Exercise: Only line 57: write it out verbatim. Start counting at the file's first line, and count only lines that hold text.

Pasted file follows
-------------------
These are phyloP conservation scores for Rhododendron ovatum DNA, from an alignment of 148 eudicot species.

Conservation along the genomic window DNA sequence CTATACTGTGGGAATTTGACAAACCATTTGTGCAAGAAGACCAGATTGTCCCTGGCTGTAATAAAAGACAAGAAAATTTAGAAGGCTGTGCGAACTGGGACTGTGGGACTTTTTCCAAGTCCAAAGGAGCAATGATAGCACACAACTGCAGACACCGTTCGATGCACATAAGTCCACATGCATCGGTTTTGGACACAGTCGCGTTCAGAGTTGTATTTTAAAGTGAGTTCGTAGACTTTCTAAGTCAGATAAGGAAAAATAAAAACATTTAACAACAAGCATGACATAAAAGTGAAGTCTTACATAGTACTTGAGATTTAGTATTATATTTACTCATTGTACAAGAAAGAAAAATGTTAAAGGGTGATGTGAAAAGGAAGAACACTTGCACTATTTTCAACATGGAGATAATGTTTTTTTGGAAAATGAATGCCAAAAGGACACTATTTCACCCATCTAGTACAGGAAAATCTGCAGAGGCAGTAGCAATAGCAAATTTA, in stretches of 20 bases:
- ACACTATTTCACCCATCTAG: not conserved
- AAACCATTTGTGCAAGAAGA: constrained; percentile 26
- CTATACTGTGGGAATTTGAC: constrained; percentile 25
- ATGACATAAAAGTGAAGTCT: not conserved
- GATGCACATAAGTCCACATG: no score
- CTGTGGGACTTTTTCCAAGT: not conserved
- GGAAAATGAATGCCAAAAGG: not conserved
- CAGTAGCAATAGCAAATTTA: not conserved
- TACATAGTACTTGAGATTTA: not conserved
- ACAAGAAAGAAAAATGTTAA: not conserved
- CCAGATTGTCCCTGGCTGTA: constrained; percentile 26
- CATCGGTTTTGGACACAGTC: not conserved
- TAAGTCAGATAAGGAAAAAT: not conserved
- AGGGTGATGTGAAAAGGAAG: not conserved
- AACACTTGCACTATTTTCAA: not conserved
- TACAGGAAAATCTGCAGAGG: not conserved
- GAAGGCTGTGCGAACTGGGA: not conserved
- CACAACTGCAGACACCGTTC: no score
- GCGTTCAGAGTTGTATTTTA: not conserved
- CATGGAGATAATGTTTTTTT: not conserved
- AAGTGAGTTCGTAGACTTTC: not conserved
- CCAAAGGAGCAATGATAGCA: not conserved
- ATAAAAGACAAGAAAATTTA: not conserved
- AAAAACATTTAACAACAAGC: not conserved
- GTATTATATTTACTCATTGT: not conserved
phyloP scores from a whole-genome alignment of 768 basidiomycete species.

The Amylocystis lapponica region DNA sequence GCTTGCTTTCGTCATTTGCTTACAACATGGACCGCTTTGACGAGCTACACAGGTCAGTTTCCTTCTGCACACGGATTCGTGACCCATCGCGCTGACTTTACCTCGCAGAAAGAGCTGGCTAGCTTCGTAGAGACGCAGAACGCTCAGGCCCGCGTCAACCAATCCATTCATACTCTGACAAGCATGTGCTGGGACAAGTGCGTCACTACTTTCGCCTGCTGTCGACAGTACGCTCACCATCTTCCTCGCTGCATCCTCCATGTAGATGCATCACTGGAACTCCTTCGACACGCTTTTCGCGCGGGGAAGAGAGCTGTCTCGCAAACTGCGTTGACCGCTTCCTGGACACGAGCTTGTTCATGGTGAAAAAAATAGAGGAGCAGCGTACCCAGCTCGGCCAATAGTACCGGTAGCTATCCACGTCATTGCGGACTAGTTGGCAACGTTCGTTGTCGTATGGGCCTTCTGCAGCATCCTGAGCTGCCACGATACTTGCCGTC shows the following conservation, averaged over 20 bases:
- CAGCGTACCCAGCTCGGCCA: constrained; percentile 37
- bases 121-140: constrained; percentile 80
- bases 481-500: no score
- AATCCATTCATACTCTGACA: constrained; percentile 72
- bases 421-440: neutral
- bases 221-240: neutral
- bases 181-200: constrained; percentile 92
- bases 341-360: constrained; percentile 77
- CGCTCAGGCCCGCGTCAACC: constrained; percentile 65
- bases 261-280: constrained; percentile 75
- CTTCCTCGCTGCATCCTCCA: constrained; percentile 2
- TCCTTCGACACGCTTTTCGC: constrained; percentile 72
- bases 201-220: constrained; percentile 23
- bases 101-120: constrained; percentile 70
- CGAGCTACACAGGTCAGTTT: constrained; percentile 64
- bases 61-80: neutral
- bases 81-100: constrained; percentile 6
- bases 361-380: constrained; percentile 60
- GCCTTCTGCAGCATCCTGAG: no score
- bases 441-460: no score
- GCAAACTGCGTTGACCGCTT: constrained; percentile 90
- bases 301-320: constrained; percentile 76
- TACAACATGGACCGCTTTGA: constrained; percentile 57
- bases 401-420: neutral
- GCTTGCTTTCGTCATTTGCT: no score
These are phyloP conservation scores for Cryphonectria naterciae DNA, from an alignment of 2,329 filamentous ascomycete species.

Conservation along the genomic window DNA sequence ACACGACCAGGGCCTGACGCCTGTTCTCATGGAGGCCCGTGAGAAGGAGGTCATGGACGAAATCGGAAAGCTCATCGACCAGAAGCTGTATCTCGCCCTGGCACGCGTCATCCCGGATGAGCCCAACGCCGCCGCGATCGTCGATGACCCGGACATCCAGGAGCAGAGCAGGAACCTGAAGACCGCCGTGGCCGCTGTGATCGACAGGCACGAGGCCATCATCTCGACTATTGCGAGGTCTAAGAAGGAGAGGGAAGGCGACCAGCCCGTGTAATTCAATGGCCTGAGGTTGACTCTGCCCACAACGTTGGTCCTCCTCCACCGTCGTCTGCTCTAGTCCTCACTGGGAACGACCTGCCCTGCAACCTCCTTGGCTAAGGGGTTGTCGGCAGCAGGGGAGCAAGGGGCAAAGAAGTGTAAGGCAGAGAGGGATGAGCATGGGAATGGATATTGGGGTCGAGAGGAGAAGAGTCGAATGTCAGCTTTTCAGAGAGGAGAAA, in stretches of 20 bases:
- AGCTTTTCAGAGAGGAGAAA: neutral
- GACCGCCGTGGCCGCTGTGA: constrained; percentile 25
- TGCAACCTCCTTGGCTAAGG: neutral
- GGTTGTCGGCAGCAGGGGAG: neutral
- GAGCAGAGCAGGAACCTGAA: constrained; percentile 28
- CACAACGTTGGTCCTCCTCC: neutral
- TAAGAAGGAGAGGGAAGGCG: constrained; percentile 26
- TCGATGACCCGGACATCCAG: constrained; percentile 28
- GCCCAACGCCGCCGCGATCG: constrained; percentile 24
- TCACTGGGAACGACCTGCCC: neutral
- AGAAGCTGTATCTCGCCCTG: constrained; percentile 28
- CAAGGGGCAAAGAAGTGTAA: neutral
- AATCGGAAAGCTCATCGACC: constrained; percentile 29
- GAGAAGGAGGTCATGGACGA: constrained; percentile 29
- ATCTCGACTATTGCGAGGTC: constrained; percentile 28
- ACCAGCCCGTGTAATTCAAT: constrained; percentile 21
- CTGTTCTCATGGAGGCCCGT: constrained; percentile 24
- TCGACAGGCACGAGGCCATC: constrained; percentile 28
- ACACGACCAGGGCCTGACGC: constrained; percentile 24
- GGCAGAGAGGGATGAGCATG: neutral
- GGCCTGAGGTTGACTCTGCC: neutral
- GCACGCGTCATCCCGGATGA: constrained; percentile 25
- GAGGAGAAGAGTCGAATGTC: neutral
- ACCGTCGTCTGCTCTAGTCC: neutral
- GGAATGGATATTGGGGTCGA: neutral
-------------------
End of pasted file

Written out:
- AGCTTTTCAGAGAGGAGAAA: neutral